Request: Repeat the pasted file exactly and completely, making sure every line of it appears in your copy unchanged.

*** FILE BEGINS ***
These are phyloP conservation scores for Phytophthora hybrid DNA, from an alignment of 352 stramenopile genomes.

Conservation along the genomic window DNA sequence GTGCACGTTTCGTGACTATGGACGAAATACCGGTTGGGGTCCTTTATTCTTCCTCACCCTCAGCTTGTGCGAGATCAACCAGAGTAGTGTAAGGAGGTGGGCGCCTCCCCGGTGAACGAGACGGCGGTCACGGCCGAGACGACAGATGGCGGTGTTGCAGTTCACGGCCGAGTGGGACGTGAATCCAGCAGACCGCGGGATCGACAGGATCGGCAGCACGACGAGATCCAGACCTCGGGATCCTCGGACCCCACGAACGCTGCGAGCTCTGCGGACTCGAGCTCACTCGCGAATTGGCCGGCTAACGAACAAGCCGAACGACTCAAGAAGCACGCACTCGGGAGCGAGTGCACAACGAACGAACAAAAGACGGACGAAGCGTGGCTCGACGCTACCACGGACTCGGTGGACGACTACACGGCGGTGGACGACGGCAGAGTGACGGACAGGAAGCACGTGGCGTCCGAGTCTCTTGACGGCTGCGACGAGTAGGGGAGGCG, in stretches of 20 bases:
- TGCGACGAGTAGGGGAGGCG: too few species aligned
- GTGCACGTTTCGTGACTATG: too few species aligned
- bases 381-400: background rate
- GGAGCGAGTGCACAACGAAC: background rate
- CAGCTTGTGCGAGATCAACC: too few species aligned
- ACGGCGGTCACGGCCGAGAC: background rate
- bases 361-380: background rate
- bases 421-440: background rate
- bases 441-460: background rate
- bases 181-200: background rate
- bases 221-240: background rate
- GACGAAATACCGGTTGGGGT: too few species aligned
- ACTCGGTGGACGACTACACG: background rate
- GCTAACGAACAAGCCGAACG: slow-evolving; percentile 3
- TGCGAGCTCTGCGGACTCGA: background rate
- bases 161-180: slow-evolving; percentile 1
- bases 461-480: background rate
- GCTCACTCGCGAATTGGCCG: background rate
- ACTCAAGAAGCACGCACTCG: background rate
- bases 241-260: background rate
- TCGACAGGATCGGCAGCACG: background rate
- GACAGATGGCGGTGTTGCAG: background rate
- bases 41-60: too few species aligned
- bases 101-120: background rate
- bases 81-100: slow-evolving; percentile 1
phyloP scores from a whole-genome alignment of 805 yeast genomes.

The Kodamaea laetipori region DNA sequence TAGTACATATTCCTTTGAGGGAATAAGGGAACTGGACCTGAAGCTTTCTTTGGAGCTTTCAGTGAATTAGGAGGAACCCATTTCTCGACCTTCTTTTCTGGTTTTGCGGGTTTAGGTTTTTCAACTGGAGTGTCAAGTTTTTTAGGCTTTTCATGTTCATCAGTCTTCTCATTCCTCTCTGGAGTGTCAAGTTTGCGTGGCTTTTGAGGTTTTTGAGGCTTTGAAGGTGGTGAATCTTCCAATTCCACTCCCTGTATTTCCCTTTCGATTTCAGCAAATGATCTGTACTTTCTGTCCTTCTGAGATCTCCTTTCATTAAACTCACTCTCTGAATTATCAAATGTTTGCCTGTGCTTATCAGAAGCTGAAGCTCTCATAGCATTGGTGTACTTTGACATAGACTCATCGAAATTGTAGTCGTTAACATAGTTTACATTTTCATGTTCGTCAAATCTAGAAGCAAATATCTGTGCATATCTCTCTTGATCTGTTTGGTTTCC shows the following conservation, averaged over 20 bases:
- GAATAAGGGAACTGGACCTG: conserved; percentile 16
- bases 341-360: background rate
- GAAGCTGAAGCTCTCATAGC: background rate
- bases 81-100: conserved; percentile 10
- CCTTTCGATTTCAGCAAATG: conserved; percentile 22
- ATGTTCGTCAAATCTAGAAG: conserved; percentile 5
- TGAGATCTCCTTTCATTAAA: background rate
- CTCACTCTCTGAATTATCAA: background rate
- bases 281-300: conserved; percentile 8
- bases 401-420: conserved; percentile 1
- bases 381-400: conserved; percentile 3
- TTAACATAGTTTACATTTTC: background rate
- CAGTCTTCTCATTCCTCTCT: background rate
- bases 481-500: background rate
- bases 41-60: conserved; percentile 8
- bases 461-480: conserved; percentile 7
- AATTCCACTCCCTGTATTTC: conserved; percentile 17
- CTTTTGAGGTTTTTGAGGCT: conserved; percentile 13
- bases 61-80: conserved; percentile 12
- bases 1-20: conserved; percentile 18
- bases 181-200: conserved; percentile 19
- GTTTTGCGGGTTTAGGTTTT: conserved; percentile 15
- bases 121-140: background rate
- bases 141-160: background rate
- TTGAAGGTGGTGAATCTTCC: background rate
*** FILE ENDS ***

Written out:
These are phyloP conservation scores for Phytophthora hybrid DNA, from an alignment of 352 stramenopile genomes.

Conservation along the genomic window DNA sequence GTGCACGTTTCGTGACTATGGACGAAATACCGGTTGGGGTCCTTTATTCTTCCTCACCCTCAGCTTGTGCGAGATCAACCAGAGTAGTGTAAGGAGGTGGGCGCCTCCCCGGTGAACGAGACGGCGGTCACGGCCGAGACGACAGATGGCGGTGTTGCAGTTCACGGCCGAGTGGGACGTGAATCCAGCAGACCGCGGGATCGACAGGATCGGCAGCACGACGAGATCCAGACCTCGGGATCCTCGGACCCCACGAACGCTGCGAGCTCTGCGGACTCGAGCTCACTCGCGAATTGGCCGGCTAACGAACAAGCCGAACGACTCAAGAAGCACGCACTCGGGAGCGAGTGCACAACGAACGAACAAAAGACGGACGAAGCGTGGCTCGACGCTACCACGGACTCGGTGGACGACTACACGGCGGTGGACGACGGCAGAGTGACGGACAGGAAGCACGTGGCGTCCGAGTCTCTTGACGGCTGCGACGAGTAGGGGAGGCG, in stretches of 20 bases:
- TGCGACGAGTAGGGGAGGCG: too few species aligned
- GTGCACGTTTCGTGACTATG: too few species aligned
- bases 381-400: background rate
- GGAGCGAGTGCACAACGAAC: background rate
- CAGCTTGTGCGAGATCAACC: too few species aligned
- ACGGCGGTCACGGCCGAGAC: background rate
- bases 361-380: background rate
- bases 421-440: background rate
- bases 441-460: background rate
- bases 181-200: background rate
- bases 221-240: background rate
- GACGAAATACCGGTTGGGGT: too few species aligned
- ACTCGGTGGACGACTACACG: background rate
- GCTAACGAACAAGCCGAACG: slow-evolving; percentile 3
- TGCGAGCTCTGCGGACTCGA: background rate
- bases 161-180: slow-evolving; percentile 1
- bases 461-480: background rate
- GCTCACTCGCGAATTGGCCG: background rate
- ACTCAAGAAGCACGCACTCG: background rate
- bases 241-260: background rate
- TCGACAGGATCGGCAGCACG: background rate
- GACAGATGGCGGTGTTGCAG: background rate
- bases 41-60: too few species aligned
- bases 101-120: background rate
- bases 81-100: slow-evolving; percentile 1
phyloP scores from a whole-genome alignment of 805 yeast genomes.

The Kodamaea laetipori region DNA sequence TAGTACATATTCCTTTGAGGGAATAAGGGAACTGGACCTGAAGCTTTCTTTGGAGCTTTCAGTGAATTAGGAGGAACCCATTTCTCGACCTTCTTTTCTGGTTTTGCGGGTTTAGGTTTTTCAACTGGAGTGTCAAGTTTTTTAGGCTTTTCATGTTCATCAGTCTTCTCATTCCTCTCTGGAGTGTCAAGTTTGCGTGGCTTTTGAGGTTTTTGAGGCTTTGAAGGTGGTGAATCTTCCAATTCCACTCCCTGTATTTCCCTTTCGATTTCAGCAAATGATCTGTACTTTCTGTCCTTCTGAGATCTCCTTTCATTAAACTCACTCTCTGAATTATCAAATGTTTGCCTGTGCTTATCAGAAGCTGAAGCTCTCATAGCATTGGTGTACTTTGACATAGACTCATCGAAATTGTAGTCGTTAACATAGTTTACATTTTCATGTTCGTCAAATCTAGAAGCAAATATCTGTGCATATCTCTCTTGATCTGTTTGGTTTCC shows the following conservation, averaged over 20 bases:
- GAATAAGGGAACTGGACCTG: conserved; percentile 16
- bases 341-360: background rate
- GAAGCTGAAGCTCTCATAGC: background rate
- bases 81-100: conserved; percentile 10
- CCTTTCGATTTCAGCAAATG: conserved; percentile 22
- ATGTTCGTCAAATCTAGAAG: conserved; percentile 5
- TGAGATCTCCTTTCATTAAA: background rate
- CTCACTCTCTGAATTATCAA: background rate
- bases 281-300: conserved; percentile 8
- bases 401-420: conserved; percentile 1
- bases 381-400: conserved; percentile 3
- TTAACATAGTTTACATTTTC: background rate
- CAGTCTTCTCATTCCTCTCT: background rate
- bases 481-500: background rate
- bases 41-60: conserved; percentile 8
- bases 461-480: conserved; percentile 7
- AATTCCACTCCCTGTATTTC: conserved; percentile 17
- CTTTTGAGGTTTTTGAGGCT: conserved; percentile 13
- bases 61-80: conserved; percentile 12
- bases 1-20: conserved; percentile 18
- bases 181-200: conserved; percentile 19
- GTTTTGCGGGTTTAGGTTTT: conserved; percentile 15
- bases 121-140: background rate
- bases 141-160: background rate
- TTGAAGGTGGTGAATCTTCC: background rate